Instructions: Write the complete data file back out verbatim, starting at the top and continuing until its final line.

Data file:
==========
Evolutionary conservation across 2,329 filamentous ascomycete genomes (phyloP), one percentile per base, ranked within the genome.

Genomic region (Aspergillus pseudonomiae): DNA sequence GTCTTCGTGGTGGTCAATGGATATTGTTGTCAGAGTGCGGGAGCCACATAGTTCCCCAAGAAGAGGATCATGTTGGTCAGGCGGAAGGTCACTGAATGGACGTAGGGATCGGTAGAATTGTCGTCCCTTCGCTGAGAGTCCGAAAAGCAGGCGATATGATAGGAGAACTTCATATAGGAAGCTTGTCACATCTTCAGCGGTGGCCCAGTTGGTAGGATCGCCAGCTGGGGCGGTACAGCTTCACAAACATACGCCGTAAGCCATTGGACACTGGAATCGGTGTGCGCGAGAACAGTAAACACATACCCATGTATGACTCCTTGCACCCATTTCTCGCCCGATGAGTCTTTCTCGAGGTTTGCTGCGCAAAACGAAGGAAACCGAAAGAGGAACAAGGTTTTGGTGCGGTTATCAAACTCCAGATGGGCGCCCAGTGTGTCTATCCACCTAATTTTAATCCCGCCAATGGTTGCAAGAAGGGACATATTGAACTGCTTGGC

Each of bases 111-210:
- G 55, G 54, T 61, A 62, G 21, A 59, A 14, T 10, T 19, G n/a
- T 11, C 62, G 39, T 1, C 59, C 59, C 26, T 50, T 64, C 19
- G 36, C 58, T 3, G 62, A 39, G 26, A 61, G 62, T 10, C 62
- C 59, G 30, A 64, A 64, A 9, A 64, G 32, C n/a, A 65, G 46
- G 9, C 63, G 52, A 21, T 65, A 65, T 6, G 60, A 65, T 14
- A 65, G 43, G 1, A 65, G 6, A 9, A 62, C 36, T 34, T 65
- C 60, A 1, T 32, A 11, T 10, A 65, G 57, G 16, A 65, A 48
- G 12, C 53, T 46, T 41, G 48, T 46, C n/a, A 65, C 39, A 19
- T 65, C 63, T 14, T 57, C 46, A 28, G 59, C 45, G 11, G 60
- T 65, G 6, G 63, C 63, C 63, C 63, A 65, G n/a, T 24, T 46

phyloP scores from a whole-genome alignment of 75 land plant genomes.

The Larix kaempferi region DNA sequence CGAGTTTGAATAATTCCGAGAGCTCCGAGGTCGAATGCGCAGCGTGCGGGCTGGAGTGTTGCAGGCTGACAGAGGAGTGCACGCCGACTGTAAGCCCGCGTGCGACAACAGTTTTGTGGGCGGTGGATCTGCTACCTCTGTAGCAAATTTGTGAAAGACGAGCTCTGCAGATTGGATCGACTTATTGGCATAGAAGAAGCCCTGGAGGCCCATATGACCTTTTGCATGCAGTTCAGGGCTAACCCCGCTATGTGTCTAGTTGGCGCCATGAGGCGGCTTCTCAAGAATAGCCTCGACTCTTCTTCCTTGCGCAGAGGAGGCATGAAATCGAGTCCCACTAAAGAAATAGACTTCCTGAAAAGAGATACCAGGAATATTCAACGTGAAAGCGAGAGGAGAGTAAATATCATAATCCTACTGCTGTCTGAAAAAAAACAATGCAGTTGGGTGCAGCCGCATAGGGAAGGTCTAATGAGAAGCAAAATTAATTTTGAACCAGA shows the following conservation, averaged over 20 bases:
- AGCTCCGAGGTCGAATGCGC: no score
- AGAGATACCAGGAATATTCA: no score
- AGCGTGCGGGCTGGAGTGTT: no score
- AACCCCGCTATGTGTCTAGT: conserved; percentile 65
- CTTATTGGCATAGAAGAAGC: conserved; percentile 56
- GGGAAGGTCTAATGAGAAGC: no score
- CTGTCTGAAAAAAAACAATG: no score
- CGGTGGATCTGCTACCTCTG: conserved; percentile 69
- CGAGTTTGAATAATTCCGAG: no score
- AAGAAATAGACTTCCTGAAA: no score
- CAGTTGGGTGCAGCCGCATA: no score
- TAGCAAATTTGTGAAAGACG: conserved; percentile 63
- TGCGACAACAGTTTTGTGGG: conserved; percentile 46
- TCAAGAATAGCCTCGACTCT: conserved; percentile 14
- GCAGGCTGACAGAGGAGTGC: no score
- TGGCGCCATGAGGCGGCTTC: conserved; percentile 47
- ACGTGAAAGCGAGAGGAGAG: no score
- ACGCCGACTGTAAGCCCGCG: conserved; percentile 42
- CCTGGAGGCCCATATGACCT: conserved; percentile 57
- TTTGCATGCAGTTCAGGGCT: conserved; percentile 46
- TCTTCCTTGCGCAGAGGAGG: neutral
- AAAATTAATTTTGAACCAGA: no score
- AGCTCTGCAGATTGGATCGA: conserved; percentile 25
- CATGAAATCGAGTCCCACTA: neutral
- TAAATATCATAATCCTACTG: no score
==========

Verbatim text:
Evolutionary conservation across 2,329 filamentous ascomycete genomes (phyloP), one percentile per base, ranked within the genome.

Genomic region (Aspergillus pseudonomiae): DNA sequence GTCTTCGTGGTGGTCAATGGATATTGTTGTCAGAGTGCGGGAGCCACATAGTTCCCCAAGAAGAGGATCATGTTGGTCAGGCGGAAGGTCACTGAATGGACGTAGGGATCGGTAGAATTGTCGTCCCTTCGCTGAGAGTCCGAAAAGCAGGCGATATGATAGGAGAACTTCATATAGGAAGCTTGTCACATCTTCAGCGGTGGCCCAGTTGGTAGGATCGCCAGCTGGGGCGGTACAGCTTCACAAACATACGCCGTAAGCCATTGGACACTGGAATCGGTGTGCGCGAGAACAGTAAACACATACCCATGTATGACTCCTTGCACCCATTTCTCGCCCGATGAGTCTTTCTCGAGGTTTGCTGCGCAAAACGAAGGAAACCGAAAGAGGAACAAGGTTTTGGTGCGGTTATCAAACTCCAGATGGGCGCCCAGTGTGTCTATCCACCTAATTTTAATCCCGCCAATGGTTGCAAGAAGGGACATATTGAACTGCTTGGC

Each of bases 111-210:
- G 55, G 54, T 61, A 62, G 21, A 59, A 14, T 10, T 19, G n/a
- T 11, C 62, G 39, T 1, C 59, C 59, C 26, T 50, T 64, C 19
- G 36, C 58, T 3, G 62, A 39, G 26, A 61, G 62, T 10, C 62
- C 59, G 30, A 64, A 64, A 9, A 64, G 32, C n/a, A 65, G 46
- G 9, C 63, G 52, A 21, T 65, A 65, T 6, G 60, A 65, T 14
- A 65, G 43, G 1, A 65, G 6, A 9, A 62, C 36, T 34, T 65
- C 60, A 1, T 32, A 11, T 10, A 65, G 57, G 16, A 65, A 48
- G 12, C 53, T 46, T 41, G 48, T 46, C n/a, A 65, C 39, A 19
- T 65, C 63, T 14, T 57, C 46, A 28, G 59, C 45, G 11, G 60
- T 65, G 6, G 63, C 63, C 63, C 63, A 65, G n/a, T 24, T 46

phyloP scores from a whole-genome alignment of 75 land plant genomes.

The Larix kaempferi region DNA sequence CGAGTTTGAATAATTCCGAGAGCTCCGAGGTCGAATGCGCAGCGTGCGGGCTGGAGTGTTGCAGGCTGACAGAGGAGTGCACGCCGACTGTAAGCCCGCGTGCGACAACAGTTTTGTGGGCGGTGGATCTGCTACCTCTGTAGCAAATTTGTGAAAGACGAGCTCTGCAGATTGGATCGACTTATTGGCATAGAAGAAGCCCTGGAGGCCCATATGACCTTTTGCATGCAGTTCAGGGCTAACCCCGCTATGTGTCTAGTTGGCGCCATGAGGCGGCTTCTCAAGAATAGCCTCGACTCTTCTTCCTTGCGCAGAGGAGGCATGAAATCGAGTCCCACTAAAGAAATAGACTTCCTGAAAAGAGATACCAGGAATATTCAACGTGAAAGCGAGAGGAGAGTAAATATCATAATCCTACTGCTGTCTGAAAAAAAACAATGCAGTTGGGTGCAGCCGCATAGGGAAGGTCTAATGAGAAGCAAAATTAATTTTGAACCAGA shows the following conservation, averaged over 20 bases:
- AGCTCCGAGGTCGAATGCGC: no score
- AGAGATACCAGGAATATTCA: no score
- AGCGTGCGGGCTGGAGTGTT: no score
- AACCCCGCTATGTGTCTAGT: conserved; percentile 65
- CTTATTGGCATAGAAGAAGC: conserved; percentile 56
- GGGAAGGTCTAATGAGAAGC: no score
- CTGTCTGAAAAAAAACAATG: no score
- CGGTGGATCTGCTACCTCTG: conserved; percentile 69
- CGAGTTTGAATAATTCCGAG: no score
- AAGAAATAGACTTCCTGAAA: no score
- CAGTTGGGTGCAGCCGCATA: no score
- TAGCAAATTTGTGAAAGACG: conserved; percentile 63
- TGCGACAACAGTTTTGTGGG: conserved; percentile 46
- TCAAGAATAGCCTCGACTCT: conserved; percentile 14
- GCAGGCTGACAGAGGAGTGC: no score
- TGGCGCCATGAGGCGGCTTC: conserved; percentile 47
- ACGTGAAAGCGAGAGGAGAG: no score
- ACGCCGACTGTAAGCCCGCG: conserved; percentile 42
- CCTGGAGGCCCATATGACCT: conserved; percentile 57
- TTTGCATGCAGTTCAGGGCT: conserved; percentile 46
- TCTTCCTTGCGCAGAGGAGG: neutral
- AAAATTAATTTTGAACCAGA: no score
- AGCTCTGCAGATTGGATCGA: conserved; percentile 25
- CATGAAATCGAGTCCCACTA: neutral
- TAAATATCATAATCCTACTG: no score